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Soil management for intensive cropping on krasnozems

David N. Wright

Department of Agriculture, Mt. Pleasant Laboratories
P.O. Box 46, South Launceston, Tasmania, 7249.

Krasnozems on the north coast of Tasmania are cropped intensively, and are often rotary hoed and compacted with tractors and harvesting equipment. Are crop yields affected in the short term by these management practices?

The objective of this one experiment at Forthside Vegetable Research Station was to measure the effect on crop yields of two soil management systems in combination with green manure crops.


The site had been in pasture for two years prior to the experiment, which was carried out over the period 1981 to 1984. Crops were irrigated and grown in the following sequence: 1981/82 Kennebec potato, 1982/83 - Kennebec potato, 1983/84 - poppy.

The treatments consisted of two soil management systems (SM1 and SM2) with and without green oats between crops:

SM1 = plough, deep till, Roterra, plant or sow
SM2 = compact, plough, deep till, rotary hoe twice, Roterra, plant or sow.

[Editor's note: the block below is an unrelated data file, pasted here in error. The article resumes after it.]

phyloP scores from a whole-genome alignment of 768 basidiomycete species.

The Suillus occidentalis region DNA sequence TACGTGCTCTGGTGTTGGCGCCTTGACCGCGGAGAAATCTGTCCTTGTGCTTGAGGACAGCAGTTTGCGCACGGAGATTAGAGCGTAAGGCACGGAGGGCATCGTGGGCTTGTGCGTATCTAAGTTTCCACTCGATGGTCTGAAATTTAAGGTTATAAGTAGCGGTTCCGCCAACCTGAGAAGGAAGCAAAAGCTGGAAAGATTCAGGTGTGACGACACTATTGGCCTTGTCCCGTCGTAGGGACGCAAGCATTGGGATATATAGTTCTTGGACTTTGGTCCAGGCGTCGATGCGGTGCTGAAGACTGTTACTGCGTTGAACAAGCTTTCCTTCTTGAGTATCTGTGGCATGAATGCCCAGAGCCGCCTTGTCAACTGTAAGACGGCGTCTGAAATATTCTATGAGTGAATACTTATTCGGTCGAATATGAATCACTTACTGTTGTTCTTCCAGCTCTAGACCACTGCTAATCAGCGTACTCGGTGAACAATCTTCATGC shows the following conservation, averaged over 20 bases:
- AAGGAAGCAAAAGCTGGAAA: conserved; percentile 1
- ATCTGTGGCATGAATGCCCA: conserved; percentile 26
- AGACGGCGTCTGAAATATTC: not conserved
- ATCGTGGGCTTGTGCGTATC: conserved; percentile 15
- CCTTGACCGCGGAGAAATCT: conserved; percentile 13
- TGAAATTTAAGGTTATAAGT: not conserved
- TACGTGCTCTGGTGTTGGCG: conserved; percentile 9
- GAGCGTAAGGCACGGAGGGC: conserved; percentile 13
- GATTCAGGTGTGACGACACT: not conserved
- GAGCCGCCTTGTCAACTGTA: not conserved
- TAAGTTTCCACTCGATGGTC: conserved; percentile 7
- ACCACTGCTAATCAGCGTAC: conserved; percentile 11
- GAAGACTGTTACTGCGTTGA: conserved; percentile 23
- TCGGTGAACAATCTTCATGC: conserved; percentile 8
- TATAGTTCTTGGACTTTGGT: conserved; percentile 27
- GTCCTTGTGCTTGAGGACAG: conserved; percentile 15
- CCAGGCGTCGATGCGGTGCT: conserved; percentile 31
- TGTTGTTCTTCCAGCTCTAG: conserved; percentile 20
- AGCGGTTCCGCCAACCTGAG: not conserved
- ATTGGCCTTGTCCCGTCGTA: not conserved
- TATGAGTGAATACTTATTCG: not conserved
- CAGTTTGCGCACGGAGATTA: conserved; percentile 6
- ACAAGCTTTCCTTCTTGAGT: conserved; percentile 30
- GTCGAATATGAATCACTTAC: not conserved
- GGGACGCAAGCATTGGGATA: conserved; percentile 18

Compaction was carried out with a laden tractor or truck in the autumn or winter when the soil was at field capacity. The oats, direct drilled without fertilizer after the potato harvests, produced about 3 t DM/ha/annum.

Results and Discussion

The crop yields are summarized below:

The severe soil management system, SM2, did not reduce potato or poppy yields, nor did ploughing in of the oat crop increase the potato yield in 1982/83 or the poppy yield in 1983/84.

Krasnozems are well structured and stable (1), and therefore it is logical that in the short term, yields would be insensitive to soil management practices. I have demonstrated that satisfactory seed-beds and yields can be expected with minimum cultivation. The effect in the long term of the current severe soil management practices needs to be evaluated.

1. Coughlan, K.J., Fox, W.E. and Hughes, J.D. 1973. Aust.J. Soil Res. 11 65-73.

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